First licensed in 1965 as a 5wpm Novice via the high school radio club, first call sign WN6NRM -- The club's novice station consisted of a Heathkit DX-20 transmitter (running at 50w input), a National HRO-50T receiver, and a 40m dipole antenna (used on 40 and 15 meters).  After the novice license expired, I made my way to the Los Angeles FCC office (the VE system was not yet established and all testing except Novice and Conditional licenses took place at the local FCC field office) and took the 13wpm Code and General Theory exam -- passed and received my new call, WB6VLM.  The club's General station consisted of R.L. Drake equipment -- T-4X transmitter, R-4A receiver, L-4B amplifier plus a 40' crankup tower topped with a Hy-Gain TH6DX triband beam -- a great station.  Once I went off to college, there was no ham club and with all the distractions of college life, I slowly fell away from the hobby and my licensed expired.  I entered the US Air Force upon graduation and it was off to pilot training.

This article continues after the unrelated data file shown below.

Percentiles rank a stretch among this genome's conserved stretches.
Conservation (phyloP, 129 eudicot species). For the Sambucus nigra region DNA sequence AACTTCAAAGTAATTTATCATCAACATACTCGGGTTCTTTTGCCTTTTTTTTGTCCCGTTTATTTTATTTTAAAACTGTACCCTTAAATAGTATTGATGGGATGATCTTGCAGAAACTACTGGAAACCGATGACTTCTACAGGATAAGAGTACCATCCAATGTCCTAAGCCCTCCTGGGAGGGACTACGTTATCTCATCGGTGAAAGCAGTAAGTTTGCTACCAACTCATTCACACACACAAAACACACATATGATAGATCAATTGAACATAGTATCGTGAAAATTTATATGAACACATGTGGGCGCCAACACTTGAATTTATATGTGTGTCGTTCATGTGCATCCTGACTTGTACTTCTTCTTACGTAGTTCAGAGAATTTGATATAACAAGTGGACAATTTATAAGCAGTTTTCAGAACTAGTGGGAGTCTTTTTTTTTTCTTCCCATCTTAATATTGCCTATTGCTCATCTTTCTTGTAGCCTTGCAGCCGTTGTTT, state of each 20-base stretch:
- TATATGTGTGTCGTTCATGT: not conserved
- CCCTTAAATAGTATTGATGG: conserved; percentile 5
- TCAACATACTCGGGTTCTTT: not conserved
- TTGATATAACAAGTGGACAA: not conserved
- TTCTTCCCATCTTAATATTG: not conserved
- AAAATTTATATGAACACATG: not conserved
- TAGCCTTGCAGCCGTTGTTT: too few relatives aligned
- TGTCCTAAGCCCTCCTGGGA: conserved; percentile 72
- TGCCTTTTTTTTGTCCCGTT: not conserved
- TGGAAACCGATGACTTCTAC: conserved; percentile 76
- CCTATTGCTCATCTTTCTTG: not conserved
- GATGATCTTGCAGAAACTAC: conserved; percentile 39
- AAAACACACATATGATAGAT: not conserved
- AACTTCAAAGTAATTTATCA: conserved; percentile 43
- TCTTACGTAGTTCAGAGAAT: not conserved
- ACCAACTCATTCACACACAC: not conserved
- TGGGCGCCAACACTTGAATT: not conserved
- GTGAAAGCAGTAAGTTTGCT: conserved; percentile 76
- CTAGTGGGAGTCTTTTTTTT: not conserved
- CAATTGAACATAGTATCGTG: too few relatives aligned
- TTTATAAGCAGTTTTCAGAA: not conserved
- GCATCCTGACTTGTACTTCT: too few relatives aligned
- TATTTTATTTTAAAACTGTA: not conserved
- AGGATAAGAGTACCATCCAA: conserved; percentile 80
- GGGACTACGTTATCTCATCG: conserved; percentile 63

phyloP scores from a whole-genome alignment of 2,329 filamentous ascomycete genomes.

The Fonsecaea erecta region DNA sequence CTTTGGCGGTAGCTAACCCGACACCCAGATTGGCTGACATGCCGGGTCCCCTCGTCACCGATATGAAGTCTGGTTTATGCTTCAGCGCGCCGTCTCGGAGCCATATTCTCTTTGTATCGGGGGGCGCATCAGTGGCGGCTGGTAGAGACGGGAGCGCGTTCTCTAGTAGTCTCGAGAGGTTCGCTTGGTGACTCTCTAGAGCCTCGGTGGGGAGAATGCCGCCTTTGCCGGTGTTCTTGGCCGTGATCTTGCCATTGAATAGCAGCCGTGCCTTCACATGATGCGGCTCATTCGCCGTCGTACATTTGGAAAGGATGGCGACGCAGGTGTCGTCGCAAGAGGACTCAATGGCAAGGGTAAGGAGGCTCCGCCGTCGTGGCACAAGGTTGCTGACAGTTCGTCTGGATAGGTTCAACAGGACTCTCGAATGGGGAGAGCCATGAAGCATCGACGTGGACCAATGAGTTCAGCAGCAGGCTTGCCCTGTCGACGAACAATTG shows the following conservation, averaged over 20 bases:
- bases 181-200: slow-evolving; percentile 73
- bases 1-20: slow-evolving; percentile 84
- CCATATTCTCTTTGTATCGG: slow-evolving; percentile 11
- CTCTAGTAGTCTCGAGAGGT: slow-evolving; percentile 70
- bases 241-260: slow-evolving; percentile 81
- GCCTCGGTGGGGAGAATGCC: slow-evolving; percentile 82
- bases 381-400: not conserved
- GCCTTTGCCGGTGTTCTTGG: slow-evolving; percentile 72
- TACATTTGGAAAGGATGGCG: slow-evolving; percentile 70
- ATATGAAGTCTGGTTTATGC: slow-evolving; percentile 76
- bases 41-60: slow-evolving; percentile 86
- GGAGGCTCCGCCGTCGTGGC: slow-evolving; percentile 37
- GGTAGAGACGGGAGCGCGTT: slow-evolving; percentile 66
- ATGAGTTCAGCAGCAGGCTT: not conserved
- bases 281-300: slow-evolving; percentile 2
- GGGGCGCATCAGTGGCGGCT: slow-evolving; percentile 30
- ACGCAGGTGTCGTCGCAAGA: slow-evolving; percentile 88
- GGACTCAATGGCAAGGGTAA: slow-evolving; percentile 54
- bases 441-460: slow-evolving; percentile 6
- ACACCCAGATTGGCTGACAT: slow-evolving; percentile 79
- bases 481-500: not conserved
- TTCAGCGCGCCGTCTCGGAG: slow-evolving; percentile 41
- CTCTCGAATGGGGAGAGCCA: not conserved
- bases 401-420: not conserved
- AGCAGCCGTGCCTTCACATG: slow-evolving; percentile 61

In the mid-1980s while living in Michigan, I heard about a Novice class that was about to start and decided to get back into ham radio. I took the class and again passed the Novice 5wpm code and theory exam receiving callsign KA8UCX.  A local ham was selling his Drake C-Line pair - T-4XC, R-4C, and the matching MS-4 speaker which held the transmitter's AC-4 power supply.  Reminding me of my early days operating the club Drake station, I purchased them.  That's the equipment pictured with me above. Within months of receiving my new call, my job moved me to California.  After several more moves, I again fell away from the hobby.  One more move to Virginia and after a few years, I retired from the military.  After training and certification, I started a new career in the world of computer data networks as a network engineer - the Internet was just becoming mainstream and all sizes of businesses were putting in data networks - nothing better than good timing.